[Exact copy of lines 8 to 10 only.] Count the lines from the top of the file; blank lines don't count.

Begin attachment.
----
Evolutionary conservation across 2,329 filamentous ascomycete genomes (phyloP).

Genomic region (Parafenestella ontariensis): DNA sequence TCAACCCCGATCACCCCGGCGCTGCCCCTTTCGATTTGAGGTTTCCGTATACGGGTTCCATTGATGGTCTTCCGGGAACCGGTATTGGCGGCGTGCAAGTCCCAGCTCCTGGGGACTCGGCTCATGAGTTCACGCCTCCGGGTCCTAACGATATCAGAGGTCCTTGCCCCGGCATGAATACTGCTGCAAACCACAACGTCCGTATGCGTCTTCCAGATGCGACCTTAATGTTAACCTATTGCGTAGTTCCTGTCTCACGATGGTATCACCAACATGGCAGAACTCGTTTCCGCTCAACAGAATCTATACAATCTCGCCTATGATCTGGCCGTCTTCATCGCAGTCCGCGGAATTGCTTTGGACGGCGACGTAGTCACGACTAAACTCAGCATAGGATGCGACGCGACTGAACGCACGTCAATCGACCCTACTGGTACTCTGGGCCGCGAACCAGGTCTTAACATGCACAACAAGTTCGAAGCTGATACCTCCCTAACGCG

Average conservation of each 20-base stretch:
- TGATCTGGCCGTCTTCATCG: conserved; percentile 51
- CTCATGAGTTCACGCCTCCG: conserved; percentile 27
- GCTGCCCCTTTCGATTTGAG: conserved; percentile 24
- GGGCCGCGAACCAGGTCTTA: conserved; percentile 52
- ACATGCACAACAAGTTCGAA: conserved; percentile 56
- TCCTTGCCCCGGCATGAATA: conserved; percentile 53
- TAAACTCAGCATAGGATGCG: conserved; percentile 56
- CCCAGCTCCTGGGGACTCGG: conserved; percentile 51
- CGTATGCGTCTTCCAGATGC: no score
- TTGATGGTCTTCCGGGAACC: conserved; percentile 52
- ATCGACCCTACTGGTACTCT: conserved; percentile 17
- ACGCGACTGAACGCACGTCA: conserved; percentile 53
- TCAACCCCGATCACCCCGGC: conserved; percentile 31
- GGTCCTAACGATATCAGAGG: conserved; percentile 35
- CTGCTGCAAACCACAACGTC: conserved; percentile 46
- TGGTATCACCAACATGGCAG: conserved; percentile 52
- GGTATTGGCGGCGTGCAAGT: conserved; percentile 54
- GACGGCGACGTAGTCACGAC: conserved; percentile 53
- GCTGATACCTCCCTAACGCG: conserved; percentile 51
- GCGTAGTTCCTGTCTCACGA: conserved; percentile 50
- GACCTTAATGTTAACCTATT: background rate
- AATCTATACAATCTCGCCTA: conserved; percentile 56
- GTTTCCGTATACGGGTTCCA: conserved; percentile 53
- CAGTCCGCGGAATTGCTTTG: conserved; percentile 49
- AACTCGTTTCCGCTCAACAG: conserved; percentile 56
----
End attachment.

- ACATGCACAACAAGTTCGAA: conserved; percentile 56
- TCCTTGCCCCGGCATGAATA: conserved; percentile 53
- TAAACTCAGCATAGGATGCG: conserved; percentile 56